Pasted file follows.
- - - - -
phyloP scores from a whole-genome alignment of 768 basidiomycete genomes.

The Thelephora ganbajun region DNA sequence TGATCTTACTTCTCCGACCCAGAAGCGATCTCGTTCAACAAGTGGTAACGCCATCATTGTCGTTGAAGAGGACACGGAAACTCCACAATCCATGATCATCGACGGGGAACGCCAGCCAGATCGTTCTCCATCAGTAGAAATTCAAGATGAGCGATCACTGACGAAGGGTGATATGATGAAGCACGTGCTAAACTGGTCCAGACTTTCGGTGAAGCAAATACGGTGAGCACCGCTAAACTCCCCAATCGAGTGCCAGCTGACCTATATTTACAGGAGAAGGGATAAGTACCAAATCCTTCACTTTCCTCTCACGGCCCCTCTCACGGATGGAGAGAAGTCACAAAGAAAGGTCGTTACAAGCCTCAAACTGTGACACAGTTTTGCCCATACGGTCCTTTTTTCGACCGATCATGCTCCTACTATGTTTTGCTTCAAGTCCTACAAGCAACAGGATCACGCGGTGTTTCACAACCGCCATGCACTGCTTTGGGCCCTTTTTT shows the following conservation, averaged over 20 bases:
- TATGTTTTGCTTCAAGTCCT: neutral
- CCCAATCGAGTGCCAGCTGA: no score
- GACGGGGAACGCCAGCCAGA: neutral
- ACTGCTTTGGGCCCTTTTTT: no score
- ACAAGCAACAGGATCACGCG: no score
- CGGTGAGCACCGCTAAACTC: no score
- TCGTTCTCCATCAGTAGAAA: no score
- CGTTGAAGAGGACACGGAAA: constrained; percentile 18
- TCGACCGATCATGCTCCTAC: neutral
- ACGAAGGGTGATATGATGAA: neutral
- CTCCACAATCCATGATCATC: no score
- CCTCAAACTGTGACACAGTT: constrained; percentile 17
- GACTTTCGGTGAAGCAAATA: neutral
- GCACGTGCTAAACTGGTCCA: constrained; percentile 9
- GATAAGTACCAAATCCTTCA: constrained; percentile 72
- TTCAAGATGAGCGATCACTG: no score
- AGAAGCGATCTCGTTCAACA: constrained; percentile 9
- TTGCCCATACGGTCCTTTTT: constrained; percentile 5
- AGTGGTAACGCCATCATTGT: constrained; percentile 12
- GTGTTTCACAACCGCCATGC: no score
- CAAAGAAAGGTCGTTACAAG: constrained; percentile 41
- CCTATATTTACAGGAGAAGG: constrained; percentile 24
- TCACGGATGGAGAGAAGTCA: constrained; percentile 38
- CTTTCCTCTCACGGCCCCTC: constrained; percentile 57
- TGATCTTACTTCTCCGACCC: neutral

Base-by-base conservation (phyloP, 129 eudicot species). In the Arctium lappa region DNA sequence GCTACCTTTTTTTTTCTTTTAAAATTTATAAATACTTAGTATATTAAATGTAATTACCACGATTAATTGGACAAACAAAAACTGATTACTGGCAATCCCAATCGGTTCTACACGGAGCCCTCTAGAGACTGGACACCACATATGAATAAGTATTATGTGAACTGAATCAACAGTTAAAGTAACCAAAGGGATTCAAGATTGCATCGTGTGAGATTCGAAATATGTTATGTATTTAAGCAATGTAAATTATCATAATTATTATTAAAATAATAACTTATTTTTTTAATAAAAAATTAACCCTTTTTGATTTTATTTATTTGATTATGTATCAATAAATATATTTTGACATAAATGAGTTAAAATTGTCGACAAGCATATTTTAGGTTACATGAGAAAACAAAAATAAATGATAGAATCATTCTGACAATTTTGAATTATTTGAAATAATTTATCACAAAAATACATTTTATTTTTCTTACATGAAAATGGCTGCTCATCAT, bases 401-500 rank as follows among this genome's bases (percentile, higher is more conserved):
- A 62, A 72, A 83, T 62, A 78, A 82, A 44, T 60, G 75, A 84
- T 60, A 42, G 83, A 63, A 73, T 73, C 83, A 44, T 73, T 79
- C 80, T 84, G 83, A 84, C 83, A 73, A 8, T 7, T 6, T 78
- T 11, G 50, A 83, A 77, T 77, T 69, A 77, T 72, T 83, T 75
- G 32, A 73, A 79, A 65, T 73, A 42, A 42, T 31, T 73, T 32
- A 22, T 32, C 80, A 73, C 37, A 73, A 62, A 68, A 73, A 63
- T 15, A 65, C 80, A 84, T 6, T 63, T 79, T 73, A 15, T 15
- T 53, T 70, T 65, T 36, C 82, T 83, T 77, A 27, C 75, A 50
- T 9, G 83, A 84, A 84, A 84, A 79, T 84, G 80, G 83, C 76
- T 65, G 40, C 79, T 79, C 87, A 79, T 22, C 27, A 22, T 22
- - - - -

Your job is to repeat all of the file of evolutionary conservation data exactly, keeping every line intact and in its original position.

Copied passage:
phyloP scores from a whole-genome alignment of 768 basidiomycete genomes.

The Thelephora ganbajun region DNA sequence TGATCTTACTTCTCCGACCCAGAAGCGATCTCGTTCAACAAGTGGTAACGCCATCATTGTCGTTGAAGAGGACACGGAAACTCCACAATCCATGATCATCGACGGGGAACGCCAGCCAGATCGTTCTCCATCAGTAGAAATTCAAGATGAGCGATCACTGACGAAGGGTGATATGATGAAGCACGTGCTAAACTGGTCCAGACTTTCGGTGAAGCAAATACGGTGAGCACCGCTAAACTCCCCAATCGAGTGCCAGCTGACCTATATTTACAGGAGAAGGGATAAGTACCAAATCCTTCACTTTCCTCTCACGGCCCCTCTCACGGATGGAGAGAAGTCACAAAGAAAGGTCGTTACAAGCCTCAAACTGTGACACAGTTTTGCCCATACGGTCCTTTTTTCGACCGATCATGCTCCTACTATGTTTTGCTTCAAGTCCTACAAGCAACAGGATCACGCGGTGTTTCACAACCGCCATGCACTGCTTTGGGCCCTTTTTT shows the following conservation, averaged over 20 bases:
- TATGTTTTGCTTCAAGTCCT: neutral
- CCCAATCGAGTGCCAGCTGA: no score
- GACGGGGAACGCCAGCCAGA: neutral
- ACTGCTTTGGGCCCTTTTTT: no score
- ACAAGCAACAGGATCACGCG: no score
- CGGTGAGCACCGCTAAACTC: no score
- TCGTTCTCCATCAGTAGAAA: no score
- CGTTGAAGAGGACACGGAAA: constrained; percentile 18
- TCGACCGATCATGCTCCTAC: neutral
- ACGAAGGGTGATATGATGAA: neutral
- CTCCACAATCCATGATCATC: no score
- CCTCAAACTGTGACACAGTT: constrained; percentile 17
- GACTTTCGGTGAAGCAAATA: neutral
- GCACGTGCTAAACTGGTCCA: constrained; percentile 9
- GATAAGTACCAAATCCTTCA: constrained; percentile 72
- TTCAAGATGAGCGATCACTG: no score
- AGAAGCGATCTCGTTCAACA: constrained; percentile 9
- TTGCCCATACGGTCCTTTTT: constrained; percentile 5
- AGTGGTAACGCCATCATTGT: constrained; percentile 12
- GTGTTTCACAACCGCCATGC: no score
- CAAAGAAAGGTCGTTACAAG: constrained; percentile 41
- CCTATATTTACAGGAGAAGG: constrained; percentile 24
- TCACGGATGGAGAGAAGTCA: constrained; percentile 38
- CTTTCCTCTCACGGCCCCTC: constrained; percentile 57
- TGATCTTACTTCTCCGACCC: neutral

Base-by-base conservation (phyloP, 129 eudicot species). In the Arctium lappa region DNA sequence GCTACCTTTTTTTTTCTTTTAAAATTTATAAATACTTAGTATATTAAATGTAATTACCACGATTAATTGGACAAACAAAAACTGATTACTGGCAATCCCAATCGGTTCTACACGGAGCCCTCTAGAGACTGGACACCACATATGAATAAGTATTATGTGAACTGAATCAACAGTTAAAGTAACCAAAGGGATTCAAGATTGCATCGTGTGAGATTCGAAATATGTTATGTATTTAAGCAATGTAAATTATCATAATTATTATTAAAATAATAACTTATTTTTTTAATAAAAAATTAACCCTTTTTGATTTTATTTATTTGATTATGTATCAATAAATATATTTTGACATAAATGAGTTAAAATTGTCGACAAGCATATTTTAGGTTACATGAGAAAACAAAAATAAATGATAGAATCATTCTGACAATTTTGAATTATTTGAAATAATTTATCACAAAAATACATTTTATTTTTCTTACATGAAAATGGCTGCTCATCAT, bases 401-500 rank as follows among this genome's bases (percentile, higher is more conserved):
- A 62, A 72, A 83, T 62, A 78, A 82, A 44, T 60, G 75, A 84
- T 60, A 42, G 83, A 63, A 73, T 73, C 83, A 44, T 73, T 79
- C 80, T 84, G 83, A 84, C 83, A 73, A 8, T 7, T 6, T 78
- T 11, G 50, A 83, A 77, T 77, T 69, A 77, T 72, T 83, T 75
- G 32, A 73, A 79, A 65, T 73, A 42, A 42, T 31, T 73, T 32
- A 22, T 32, C 80, A 73, C 37, A 73, A 62, A 68, A 73, A 63
- T 15, A 65, C 80, A 84, T 6, T 63, T 79, T 73, A 15, T 15
- T 53, T 70, T 65, T 36, C 82, T 83, T 77, A 27, C 75, A 50
- T 9, G 83, A 84, A 84, A 84, A 79, T 84, G 80, G 83, C 76
- T 65, G 40, C 79, T 79, C 87, A 79, T 22, C 27, A 22, T 22